Google’s globetrotting broadband balloons work with the wind

20 Mar 2015

Rather than being hampered by the weather Google’s broadband balloons actually work in collaboration with the wind and a single balloon can serve broadband to locations at opposite ends of the world within days.

Google said that Project Loon fleets can be harnessed to work with the wind so that when a balloon leaves a location and moves onto the next location to provide connectivity another one takes its place.

“In theory, this means that any individual balloon would provide connection in one place and then, days later, provide connection at another location at the opposite end of the world,” Google said in a blog post on Google+.

At the recent Mobile World Congress Google products chief Sundar Pichai said that Google plans to launch constellations of broadband-transmitting balloons and airplanes to provide broadband to rural areas and disaster zones.

Last year, Google launched Project Loon in New Zealand and Australia in collaboration with telecoms company Telstra, but the plan is to expand with fully working Loon balloon clouds working in tandem with Google’s Project Titan project to transmit broadband via airplane to underserved areas.

Google’s Loon balloons can travel 1,000km in a day

In the latest long distance LTE test a balloon was launched from New Zealand and made the first leg of its journey travelling 9,000km over the Pacific Ocean.

It approached its test location in Chile at a speed of 80kmph and a command was sent for the balloon to rise into a wind pattern that slowed it down to a quarter of its speed, allowing it to drift overhead members of the Loon operations team who were able to connect to the balloon via smartphones on our test-partner mobile network.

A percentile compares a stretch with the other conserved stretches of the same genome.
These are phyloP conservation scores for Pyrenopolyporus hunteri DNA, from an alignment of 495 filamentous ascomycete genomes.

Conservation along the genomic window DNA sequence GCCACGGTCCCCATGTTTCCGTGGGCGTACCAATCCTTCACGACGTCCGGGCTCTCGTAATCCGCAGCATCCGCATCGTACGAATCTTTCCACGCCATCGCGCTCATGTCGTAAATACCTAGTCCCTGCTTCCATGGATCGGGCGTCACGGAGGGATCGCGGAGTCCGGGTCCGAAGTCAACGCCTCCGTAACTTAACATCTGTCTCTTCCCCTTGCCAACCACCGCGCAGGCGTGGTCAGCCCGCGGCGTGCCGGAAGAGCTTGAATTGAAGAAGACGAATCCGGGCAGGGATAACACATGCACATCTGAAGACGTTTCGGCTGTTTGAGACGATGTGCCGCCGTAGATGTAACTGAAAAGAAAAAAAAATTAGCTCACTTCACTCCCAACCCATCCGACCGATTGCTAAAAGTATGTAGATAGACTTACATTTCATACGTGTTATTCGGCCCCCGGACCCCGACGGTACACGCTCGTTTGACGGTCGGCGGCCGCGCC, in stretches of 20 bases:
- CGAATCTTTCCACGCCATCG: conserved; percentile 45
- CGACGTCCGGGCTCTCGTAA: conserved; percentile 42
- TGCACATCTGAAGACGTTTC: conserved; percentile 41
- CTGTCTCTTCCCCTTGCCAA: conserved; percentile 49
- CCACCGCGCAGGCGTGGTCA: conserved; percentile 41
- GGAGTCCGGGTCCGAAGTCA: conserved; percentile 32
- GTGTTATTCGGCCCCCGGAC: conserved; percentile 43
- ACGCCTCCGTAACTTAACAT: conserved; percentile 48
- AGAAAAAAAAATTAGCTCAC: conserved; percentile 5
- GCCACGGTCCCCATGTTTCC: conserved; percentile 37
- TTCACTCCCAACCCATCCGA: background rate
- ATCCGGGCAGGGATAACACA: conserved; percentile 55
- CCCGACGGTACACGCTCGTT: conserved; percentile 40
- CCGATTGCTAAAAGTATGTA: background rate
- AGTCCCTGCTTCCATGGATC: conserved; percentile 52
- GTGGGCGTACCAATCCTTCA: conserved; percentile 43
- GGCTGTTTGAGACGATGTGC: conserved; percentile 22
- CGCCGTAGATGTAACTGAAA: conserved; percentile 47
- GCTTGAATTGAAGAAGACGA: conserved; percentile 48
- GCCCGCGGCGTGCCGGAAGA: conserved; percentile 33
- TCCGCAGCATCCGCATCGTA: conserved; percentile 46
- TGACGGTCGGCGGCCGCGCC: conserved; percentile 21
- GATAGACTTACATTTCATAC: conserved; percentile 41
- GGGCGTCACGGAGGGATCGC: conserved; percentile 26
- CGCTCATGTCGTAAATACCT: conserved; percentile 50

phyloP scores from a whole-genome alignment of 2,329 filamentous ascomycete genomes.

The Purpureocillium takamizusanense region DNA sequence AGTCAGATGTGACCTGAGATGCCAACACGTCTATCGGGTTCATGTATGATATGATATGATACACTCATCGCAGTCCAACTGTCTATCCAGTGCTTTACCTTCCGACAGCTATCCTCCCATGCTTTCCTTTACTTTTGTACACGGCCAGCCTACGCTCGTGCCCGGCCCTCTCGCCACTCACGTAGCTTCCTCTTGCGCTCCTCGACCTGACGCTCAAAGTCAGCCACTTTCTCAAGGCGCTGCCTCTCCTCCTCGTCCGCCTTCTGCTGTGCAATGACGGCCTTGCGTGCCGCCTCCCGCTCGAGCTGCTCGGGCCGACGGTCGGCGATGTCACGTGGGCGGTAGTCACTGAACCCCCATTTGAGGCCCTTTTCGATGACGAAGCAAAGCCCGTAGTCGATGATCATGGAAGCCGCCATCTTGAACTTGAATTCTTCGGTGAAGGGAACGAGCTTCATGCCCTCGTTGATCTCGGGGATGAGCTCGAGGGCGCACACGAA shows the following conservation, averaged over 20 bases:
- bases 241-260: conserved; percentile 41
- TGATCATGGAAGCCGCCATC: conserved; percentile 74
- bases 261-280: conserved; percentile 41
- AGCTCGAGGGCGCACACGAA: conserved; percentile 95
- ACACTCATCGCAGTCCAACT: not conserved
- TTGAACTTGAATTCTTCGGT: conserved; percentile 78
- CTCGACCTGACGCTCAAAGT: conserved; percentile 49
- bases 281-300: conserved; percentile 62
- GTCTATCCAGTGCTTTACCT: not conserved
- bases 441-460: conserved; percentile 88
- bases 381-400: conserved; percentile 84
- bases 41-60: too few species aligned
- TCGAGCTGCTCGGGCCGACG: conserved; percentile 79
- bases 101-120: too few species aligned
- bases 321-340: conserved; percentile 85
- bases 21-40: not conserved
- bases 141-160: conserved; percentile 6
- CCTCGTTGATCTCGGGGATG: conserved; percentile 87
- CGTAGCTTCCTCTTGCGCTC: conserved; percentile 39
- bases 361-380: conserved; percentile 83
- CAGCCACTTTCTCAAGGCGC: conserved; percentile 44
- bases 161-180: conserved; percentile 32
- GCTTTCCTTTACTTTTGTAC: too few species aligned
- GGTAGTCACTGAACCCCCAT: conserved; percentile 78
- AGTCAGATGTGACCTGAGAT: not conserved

“Hanging around for half an hour to complete the connection testing, the balloon was then sent off on the winds over the South Atlantic ocean towards its next test location, over 10,000 km away in Australia,” Google said.

“Our balloon completed this second leg of the journey in just eight days, travelling over 1,000km per day and reaching a top speed of 140 km/h while whizzing over the ocean south of Africa. Once at the east coast of Australia the Loon Mission Control team implemented a series of altitude maneuvers to catch different winds and reverse the balloon path, lining it up to directly overfly our test location.

“Having travelled over 20,000km around the world the balloon flew overhead at a ground distance of less than 500 meters away from our target (well within the 40,000 meter radius required for connection) to provide over two hours of Internet connection. That level of precision is like hitting a hole-in-one in golf from over 4km away,” Google said.



John Kennedy is a journalist who served as editor of Silicon Republic for 17 years